Morten Rhiger BRICS, University of Aarhus
Recent work on embedding object languages into Haskell use ``phantom types'' (i.e., parameterized types whose parameter does not occur on the right-hand side of the type definition) to ensure that the embedded object-language terms are simply typed. But is it a safe assumption that only simply-typed terms can be represented in Haskell using phantom types? And conversely, can all simply-typed terms be represented in Haskell under the restrictions imposed by phantom types? In this article we investigate the conditions under which these assumptions are true: We show that these questions can be answered affirmatively for an idealized Haskell-like language and discuss to which extent Haskell can be used as a meta-language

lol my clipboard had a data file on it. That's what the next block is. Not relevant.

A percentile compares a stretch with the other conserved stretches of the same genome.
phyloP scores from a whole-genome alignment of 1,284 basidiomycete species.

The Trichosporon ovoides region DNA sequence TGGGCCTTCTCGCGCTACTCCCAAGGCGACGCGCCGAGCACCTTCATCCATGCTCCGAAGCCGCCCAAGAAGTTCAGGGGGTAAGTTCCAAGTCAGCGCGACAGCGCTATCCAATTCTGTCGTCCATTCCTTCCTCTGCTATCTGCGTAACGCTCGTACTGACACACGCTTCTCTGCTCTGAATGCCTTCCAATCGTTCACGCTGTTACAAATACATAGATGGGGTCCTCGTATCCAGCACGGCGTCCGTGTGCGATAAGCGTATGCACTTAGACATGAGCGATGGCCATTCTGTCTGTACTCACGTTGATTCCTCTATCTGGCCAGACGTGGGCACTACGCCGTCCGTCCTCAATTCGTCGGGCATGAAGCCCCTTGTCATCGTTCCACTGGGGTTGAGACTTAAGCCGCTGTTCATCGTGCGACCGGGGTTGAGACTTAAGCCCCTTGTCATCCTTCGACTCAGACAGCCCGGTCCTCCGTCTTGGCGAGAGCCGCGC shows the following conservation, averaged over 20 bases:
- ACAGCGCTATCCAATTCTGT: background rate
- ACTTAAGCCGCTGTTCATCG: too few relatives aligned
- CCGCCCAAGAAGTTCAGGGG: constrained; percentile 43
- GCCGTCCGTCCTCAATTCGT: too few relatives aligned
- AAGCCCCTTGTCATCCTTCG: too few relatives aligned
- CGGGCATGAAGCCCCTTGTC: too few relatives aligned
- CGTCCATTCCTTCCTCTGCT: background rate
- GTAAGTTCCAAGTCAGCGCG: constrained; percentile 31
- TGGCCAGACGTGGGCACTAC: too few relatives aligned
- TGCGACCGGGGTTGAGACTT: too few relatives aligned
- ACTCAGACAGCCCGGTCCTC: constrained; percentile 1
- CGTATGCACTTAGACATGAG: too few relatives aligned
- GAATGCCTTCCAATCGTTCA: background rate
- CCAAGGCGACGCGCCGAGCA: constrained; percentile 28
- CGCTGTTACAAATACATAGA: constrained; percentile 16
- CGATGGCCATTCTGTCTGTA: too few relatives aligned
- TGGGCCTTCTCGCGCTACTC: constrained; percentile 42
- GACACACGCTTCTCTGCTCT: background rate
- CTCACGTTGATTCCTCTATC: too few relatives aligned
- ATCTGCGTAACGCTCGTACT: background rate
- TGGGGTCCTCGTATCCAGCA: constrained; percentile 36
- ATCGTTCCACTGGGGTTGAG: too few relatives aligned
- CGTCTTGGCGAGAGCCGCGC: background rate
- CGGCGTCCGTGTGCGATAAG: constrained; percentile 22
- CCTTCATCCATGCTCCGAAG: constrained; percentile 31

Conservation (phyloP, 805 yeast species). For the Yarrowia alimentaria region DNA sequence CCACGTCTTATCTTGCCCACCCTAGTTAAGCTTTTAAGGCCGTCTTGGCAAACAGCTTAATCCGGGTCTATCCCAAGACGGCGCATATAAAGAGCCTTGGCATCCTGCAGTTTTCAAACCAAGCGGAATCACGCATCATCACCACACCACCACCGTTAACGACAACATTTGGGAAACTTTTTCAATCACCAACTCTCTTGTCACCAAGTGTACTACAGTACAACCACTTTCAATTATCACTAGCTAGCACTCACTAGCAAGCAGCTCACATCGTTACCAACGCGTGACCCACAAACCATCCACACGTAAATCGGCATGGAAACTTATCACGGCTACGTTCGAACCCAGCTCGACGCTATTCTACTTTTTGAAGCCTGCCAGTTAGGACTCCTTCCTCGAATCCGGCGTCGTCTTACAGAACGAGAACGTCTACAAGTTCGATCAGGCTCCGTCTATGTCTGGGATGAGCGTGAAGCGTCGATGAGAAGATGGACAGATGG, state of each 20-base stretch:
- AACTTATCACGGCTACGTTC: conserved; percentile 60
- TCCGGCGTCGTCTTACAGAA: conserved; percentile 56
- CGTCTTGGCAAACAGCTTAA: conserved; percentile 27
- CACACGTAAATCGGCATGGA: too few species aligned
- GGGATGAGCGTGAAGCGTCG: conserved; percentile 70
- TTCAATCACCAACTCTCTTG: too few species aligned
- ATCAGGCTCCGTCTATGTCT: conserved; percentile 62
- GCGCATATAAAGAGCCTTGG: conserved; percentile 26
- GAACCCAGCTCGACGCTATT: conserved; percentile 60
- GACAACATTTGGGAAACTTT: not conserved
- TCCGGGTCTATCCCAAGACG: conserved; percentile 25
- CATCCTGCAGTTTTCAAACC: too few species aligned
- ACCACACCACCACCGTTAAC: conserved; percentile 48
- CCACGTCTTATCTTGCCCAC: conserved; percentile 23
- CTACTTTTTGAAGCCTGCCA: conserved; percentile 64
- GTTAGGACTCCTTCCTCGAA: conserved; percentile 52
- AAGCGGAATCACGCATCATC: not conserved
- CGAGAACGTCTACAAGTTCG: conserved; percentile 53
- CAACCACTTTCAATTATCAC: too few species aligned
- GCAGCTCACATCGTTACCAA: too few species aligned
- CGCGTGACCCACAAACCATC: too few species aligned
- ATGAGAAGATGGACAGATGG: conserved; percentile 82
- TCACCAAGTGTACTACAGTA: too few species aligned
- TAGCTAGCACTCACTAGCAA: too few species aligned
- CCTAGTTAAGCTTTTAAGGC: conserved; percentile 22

This seems to be the same paper published in TOPLAS Volume 25, Issue 3 (May 2003).
The paper explains how phantom types make it possible to embed not only the (abstract) syntax but
also the type system of a monomorphic object language into a statically typed meta-language such as Haskell. The paper discusses the soundness and completeness of such embeddings.
Posted to functional by Ehud Lamm on 5/18/03; 5:00:40 AM